Logarithms and their properties: ‘simple proofs’

I was thinking recently about the operator that Leslie Lamport describes in his book “Specifying Systems: The TLA+ Language and Tools for Hardware and Software Engineers”. He uses it to describe things like division where a unique number is defined as something that satisfies a formula. For example, the division of by is defined as where is the set of real number and indicates multiplication. The definition states the the division of by produces a unique number that satisfies the formula . In effect this means division is the theorem This came to mind when I was thinking of a way to express the definition of a logarithm from which I could derive its various properties. I wanted to do this derivation myself before searching for others online (after my search, it turns out people typically use a similar approach).The logarithm of in base , , can therefore be defined as and in effect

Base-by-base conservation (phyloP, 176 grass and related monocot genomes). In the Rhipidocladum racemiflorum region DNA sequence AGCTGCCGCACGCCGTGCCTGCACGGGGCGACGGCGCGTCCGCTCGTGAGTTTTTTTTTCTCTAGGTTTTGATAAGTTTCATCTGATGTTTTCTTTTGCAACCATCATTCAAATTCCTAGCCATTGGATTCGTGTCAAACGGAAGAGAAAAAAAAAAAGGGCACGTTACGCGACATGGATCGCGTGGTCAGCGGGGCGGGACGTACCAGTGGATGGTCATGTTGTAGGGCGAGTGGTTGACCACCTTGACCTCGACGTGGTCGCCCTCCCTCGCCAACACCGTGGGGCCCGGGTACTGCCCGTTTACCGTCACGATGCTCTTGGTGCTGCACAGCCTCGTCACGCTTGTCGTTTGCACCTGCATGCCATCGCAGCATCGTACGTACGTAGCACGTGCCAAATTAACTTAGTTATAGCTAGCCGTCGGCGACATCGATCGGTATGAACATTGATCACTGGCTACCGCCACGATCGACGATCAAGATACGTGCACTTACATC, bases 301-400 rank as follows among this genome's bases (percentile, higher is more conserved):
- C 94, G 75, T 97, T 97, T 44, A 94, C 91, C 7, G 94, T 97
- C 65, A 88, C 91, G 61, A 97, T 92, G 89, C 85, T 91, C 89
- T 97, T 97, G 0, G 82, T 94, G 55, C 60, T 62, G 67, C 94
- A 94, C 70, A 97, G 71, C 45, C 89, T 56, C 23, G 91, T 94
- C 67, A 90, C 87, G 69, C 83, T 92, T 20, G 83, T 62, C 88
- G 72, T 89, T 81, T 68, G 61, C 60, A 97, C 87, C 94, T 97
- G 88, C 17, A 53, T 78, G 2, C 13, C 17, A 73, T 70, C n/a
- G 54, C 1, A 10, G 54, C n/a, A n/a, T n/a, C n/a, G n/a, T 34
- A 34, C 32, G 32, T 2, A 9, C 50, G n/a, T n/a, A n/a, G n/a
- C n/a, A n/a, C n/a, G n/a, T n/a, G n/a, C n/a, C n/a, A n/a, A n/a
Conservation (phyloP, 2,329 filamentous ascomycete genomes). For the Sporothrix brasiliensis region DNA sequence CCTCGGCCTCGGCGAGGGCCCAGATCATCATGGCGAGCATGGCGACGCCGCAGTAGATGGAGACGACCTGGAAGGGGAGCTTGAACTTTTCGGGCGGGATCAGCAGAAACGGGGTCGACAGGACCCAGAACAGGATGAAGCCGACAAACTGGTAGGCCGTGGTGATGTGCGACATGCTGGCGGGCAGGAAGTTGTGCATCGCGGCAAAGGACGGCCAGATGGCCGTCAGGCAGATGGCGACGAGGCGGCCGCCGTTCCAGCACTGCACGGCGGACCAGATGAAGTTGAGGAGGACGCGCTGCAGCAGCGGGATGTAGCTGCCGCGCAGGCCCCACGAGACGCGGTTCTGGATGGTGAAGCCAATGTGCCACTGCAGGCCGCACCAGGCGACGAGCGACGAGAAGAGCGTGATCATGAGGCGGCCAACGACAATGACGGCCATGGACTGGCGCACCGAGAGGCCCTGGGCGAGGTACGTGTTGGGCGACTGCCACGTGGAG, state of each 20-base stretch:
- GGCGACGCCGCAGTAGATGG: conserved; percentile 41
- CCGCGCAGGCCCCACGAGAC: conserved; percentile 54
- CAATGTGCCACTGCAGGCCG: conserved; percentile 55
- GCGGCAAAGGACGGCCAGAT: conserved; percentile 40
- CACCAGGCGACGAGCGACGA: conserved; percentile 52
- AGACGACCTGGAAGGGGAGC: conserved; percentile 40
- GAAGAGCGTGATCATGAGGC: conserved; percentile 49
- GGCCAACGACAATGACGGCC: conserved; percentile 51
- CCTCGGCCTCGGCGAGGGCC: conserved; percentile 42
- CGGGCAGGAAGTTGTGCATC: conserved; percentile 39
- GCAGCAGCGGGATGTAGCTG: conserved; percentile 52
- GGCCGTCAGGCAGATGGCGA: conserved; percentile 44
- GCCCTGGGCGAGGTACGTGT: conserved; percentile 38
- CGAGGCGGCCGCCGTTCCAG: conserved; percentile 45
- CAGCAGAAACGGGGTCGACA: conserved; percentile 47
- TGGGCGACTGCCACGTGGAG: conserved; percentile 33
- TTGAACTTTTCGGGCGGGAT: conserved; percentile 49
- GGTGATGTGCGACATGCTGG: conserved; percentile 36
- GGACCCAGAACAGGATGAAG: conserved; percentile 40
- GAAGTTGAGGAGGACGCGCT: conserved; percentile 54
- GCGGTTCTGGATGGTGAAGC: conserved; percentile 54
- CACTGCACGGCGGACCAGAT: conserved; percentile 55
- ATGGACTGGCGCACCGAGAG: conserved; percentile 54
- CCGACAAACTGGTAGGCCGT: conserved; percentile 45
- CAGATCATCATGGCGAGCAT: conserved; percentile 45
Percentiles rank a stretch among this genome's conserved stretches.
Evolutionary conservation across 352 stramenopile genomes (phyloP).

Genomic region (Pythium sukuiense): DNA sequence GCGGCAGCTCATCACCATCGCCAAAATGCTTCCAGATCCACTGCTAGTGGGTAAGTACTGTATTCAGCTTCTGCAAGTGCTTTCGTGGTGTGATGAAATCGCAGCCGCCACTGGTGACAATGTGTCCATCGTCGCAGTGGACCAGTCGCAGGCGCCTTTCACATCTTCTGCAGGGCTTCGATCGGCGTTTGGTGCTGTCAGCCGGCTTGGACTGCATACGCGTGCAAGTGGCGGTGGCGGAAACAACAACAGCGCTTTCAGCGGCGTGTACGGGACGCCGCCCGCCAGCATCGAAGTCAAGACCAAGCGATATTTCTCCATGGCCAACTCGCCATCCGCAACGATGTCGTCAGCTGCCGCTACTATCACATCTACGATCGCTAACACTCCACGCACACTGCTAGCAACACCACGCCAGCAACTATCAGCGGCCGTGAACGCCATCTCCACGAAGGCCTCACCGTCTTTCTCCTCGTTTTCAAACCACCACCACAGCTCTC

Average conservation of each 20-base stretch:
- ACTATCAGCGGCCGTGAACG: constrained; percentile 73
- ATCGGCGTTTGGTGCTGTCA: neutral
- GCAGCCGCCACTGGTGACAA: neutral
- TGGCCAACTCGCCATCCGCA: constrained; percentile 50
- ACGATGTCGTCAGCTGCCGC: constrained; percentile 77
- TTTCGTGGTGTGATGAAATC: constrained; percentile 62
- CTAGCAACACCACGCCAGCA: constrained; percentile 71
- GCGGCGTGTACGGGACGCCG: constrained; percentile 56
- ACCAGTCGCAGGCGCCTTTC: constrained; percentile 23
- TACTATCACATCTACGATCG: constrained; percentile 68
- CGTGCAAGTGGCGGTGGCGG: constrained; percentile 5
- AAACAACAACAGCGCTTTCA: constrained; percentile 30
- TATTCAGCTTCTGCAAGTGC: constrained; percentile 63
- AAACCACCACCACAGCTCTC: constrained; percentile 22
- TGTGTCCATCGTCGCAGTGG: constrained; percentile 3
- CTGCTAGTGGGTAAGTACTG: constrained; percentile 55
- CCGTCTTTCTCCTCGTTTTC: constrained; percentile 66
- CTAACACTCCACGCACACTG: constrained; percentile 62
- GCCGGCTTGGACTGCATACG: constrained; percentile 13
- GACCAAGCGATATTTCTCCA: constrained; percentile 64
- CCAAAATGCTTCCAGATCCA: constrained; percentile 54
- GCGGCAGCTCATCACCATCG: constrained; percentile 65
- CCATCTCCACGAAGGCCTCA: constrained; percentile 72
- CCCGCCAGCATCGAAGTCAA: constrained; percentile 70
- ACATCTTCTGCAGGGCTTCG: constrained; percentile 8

From this we can derive the various properties of the logarithm and provide simple proofs.

Exponentiation

Below is a proof of  using the definition above.

Hence

Multiplication

Below is a proof of  using the definition above.

Let and . Hence we have

From the logarithm definition (Equation ??) and the definition of and above, we have that and , and hence

Division

The proof of  is similar to the multiplication property.

Let and . Hence we have

From the logarithm definition (Equation ??) and the definition of and above, we have that and , and hence

Base Conversion

Below is a proof of the property .

From the exponentiation property, we have that

But , and hence